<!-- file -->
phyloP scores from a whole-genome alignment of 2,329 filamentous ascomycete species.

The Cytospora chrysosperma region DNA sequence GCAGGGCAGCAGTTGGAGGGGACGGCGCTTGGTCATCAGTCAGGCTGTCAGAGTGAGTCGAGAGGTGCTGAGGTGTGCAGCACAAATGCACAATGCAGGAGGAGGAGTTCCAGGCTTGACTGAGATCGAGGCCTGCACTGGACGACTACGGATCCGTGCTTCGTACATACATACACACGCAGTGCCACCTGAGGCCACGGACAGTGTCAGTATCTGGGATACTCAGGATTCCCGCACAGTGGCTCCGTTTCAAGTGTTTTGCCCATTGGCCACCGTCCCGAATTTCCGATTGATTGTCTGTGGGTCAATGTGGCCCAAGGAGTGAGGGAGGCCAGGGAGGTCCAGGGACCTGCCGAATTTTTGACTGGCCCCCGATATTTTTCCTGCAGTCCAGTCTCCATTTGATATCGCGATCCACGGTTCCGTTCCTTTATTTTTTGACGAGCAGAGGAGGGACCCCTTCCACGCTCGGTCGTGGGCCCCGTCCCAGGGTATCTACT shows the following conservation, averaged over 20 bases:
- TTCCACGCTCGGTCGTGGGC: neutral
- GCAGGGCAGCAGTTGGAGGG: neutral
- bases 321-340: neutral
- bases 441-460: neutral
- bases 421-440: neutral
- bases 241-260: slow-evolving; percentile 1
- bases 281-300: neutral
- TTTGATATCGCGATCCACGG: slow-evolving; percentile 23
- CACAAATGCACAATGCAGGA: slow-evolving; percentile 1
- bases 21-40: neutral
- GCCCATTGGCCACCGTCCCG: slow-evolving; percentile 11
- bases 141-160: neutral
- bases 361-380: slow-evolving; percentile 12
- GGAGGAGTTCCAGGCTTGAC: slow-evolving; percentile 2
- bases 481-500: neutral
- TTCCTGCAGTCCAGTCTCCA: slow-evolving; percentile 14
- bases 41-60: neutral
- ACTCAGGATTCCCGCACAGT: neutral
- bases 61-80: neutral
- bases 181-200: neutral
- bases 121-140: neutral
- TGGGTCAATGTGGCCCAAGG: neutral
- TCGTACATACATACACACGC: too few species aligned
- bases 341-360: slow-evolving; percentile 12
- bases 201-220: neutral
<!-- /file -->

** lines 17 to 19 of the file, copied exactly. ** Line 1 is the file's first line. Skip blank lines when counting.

- bases 481-500: neutral
- TTCCTGCAGTCCAGTCTCCA: slow-evolving; percentile 14
- bases 41-60: neutral